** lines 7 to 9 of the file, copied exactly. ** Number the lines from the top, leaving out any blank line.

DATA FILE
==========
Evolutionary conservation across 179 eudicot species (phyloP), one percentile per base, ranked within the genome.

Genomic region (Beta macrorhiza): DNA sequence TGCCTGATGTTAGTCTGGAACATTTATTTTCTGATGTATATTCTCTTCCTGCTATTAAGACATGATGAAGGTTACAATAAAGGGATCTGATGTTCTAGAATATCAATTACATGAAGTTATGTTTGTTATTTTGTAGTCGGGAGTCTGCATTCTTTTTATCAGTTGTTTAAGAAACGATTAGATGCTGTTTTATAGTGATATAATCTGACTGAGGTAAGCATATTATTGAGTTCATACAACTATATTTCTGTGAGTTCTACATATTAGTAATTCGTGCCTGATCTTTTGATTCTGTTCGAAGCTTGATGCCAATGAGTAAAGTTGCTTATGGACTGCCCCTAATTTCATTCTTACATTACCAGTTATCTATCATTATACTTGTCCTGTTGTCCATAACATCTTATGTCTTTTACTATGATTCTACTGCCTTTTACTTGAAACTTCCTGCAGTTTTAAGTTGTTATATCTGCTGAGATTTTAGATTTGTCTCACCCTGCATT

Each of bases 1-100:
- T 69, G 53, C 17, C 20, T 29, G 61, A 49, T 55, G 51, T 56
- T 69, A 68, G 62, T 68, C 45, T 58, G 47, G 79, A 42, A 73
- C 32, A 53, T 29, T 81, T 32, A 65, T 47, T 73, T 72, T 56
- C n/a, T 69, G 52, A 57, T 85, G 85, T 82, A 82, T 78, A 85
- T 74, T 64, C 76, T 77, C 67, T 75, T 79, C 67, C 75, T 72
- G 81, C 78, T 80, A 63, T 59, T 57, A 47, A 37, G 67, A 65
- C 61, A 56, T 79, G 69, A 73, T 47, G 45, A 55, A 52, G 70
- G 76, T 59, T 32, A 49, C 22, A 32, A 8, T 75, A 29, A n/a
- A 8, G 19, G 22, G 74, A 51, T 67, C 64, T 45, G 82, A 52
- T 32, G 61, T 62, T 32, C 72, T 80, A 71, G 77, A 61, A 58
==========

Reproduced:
- C n/a, T 69, G 52, A 57, T 85, G 85, T 82, A 82, T 78, A 85
- T 74, T 64, C 76, T 77, C 67, T 75, T 79, C 67, C 75, T 72
- G 81, C 78, T 80, A 63, T 59, T 57, A 47, A 37, G 67, A 65